[ntp:questions] The libntp resumee...

Unruh unruh-spam at physics.ubc.ca
Mon Sep 8 17:13:40 UTC 2008


kayhayen at gmx.de (Kay Hayen) writes:

>Hello David,

>> > When I say "restrict" it is our own system that decides that ">x ms"
>> > offset is too bad and prevents ntpd from talking to it any further with a
>> > "restrict" command. If all 2 servers of an "other host" are "restricted",
>> > it will crash the software.
>>
>> You are overriding NTP's selection algorithms.  Effectively you are no
>> longer running NTP.

>How would it be difference from using the restrict command manually? 

>And why would it not be NTP?

>> > All of that is own our making and control.
>> >
>> > Regarding the poll values. I am not sure why we do it the external NTPs
>> > as well. Could be that the dispersion can be brought down quicker this
>> > way
>>
>> You are misusing "dispersion".  Dispersion is an estimate of worst case
>> drift and reading resolution errors.

>Well, dispersion is going down only with more samples to base estimation on, 
>isn't it? And we need that quick, if we want the server to influence the 
>hosts behind it quickly, say after a "NTP LAN" failure ended (some people 
>have dedicated LANs for NTP).

>> > on "entry hosts" and allow the "other hosts" to synchronize faster with
>> > them, or could be that we never considered it worthwhile to optimize it
>> > away. Well yes, but between 2 queries from the same client the ntpd will
>> > have made a certain adjustment. If the client gets to know this value, it
>> > will have to
>>
>> ntpd is making adjustments at least every 4 seconds (old versions) and
>> as often as every clock tick.  It does this by adjusting frequency not
>> by directly adjusting time.

>I was not concerned with how the kernel makes the adjustments, but rather that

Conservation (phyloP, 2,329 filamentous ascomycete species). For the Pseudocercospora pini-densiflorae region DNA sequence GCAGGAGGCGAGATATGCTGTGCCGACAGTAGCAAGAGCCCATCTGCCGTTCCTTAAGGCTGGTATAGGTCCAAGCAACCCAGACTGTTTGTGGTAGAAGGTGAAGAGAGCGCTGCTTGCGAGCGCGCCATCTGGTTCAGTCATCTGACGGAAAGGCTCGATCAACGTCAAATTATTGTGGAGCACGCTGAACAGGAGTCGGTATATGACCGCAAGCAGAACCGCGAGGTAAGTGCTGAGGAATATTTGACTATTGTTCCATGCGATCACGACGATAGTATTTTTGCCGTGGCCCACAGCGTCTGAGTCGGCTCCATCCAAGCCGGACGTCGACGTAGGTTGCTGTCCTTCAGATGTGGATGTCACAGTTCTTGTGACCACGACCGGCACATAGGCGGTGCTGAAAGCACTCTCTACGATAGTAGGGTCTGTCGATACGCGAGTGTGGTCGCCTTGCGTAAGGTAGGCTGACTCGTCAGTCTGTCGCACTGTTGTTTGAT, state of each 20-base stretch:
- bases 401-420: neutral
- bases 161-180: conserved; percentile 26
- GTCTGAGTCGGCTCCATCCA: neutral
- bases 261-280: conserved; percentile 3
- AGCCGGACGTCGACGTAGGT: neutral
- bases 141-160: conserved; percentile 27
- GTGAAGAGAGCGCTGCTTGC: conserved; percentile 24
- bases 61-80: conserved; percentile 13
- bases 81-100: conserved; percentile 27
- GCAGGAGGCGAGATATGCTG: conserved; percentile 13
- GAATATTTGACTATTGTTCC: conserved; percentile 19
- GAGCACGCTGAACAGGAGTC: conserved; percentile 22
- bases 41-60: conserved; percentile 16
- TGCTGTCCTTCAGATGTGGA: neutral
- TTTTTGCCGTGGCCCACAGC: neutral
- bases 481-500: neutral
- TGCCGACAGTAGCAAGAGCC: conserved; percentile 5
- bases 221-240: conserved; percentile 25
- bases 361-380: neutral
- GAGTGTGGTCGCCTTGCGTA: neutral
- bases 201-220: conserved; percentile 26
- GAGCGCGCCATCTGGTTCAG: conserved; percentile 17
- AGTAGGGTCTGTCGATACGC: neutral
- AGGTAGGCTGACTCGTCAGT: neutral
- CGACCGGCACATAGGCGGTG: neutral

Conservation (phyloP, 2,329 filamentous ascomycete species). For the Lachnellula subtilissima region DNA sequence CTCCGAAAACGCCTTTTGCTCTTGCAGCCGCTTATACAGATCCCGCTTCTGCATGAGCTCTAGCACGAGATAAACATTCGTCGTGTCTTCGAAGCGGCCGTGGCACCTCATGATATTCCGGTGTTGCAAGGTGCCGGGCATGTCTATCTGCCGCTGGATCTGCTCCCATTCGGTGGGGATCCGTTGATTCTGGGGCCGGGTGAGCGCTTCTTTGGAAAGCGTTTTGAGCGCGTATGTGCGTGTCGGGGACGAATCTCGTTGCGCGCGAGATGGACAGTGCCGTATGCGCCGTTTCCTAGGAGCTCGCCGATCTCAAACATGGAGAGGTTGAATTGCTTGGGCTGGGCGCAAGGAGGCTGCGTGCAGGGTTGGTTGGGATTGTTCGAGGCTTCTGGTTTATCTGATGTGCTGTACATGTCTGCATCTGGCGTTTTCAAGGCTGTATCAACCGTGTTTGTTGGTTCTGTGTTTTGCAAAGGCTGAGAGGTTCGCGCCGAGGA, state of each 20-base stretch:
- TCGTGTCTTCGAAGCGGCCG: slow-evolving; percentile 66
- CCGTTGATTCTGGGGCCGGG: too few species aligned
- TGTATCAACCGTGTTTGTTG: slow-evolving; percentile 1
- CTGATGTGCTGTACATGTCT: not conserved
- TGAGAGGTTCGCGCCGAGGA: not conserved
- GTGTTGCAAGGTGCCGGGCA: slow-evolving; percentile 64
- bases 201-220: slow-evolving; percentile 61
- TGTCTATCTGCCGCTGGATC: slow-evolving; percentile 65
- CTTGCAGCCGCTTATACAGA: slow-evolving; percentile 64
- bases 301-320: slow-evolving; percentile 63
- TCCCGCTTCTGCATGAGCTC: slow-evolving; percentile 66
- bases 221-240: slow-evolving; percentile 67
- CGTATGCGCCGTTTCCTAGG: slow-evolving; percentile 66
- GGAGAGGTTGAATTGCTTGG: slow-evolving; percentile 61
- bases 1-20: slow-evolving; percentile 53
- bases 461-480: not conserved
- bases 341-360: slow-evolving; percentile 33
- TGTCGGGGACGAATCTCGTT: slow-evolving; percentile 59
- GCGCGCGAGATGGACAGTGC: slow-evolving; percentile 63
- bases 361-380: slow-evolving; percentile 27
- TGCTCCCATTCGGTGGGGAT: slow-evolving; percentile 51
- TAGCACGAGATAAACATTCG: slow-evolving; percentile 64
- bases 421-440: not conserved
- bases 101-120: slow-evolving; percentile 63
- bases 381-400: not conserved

>the a fixed time change over the period is known. The slew rate is known, 
>isn't it?

>Let me use a car analogy, these things work. :-)

>Lets assume a three lane high way with 3 cars that try to drive at the same 
>speed. The car to the left is driving at (near) constant speed. The driver in 
>the middle accelerates and braces according to his motor behaviour as well as 
>the observed difference in speed between him and the other one. Now what 
>should the driver to the right do?

The cars have the road as a reference. However without the road, how does
car 3 know that car 2 is accelerating and decelerating and that it is not
hiw own car that is misbehaving?  He does not. All he
can do is collect more cars and use the average behaviour to determine who
is behaving badly. 

With two other cars only as a reference there is no way of deciding which
is weird. 

And if he has the road as a reference, then use the road, not either of the
other cars ( ie buy yourself a GPS receiver with PPS and then you will not
have to worry about what other cars are doing).


>In my view, he could take the acceleration of his neighbour into account when 
>making estimates of his own error.

>Best regards,
>Kay Hayen




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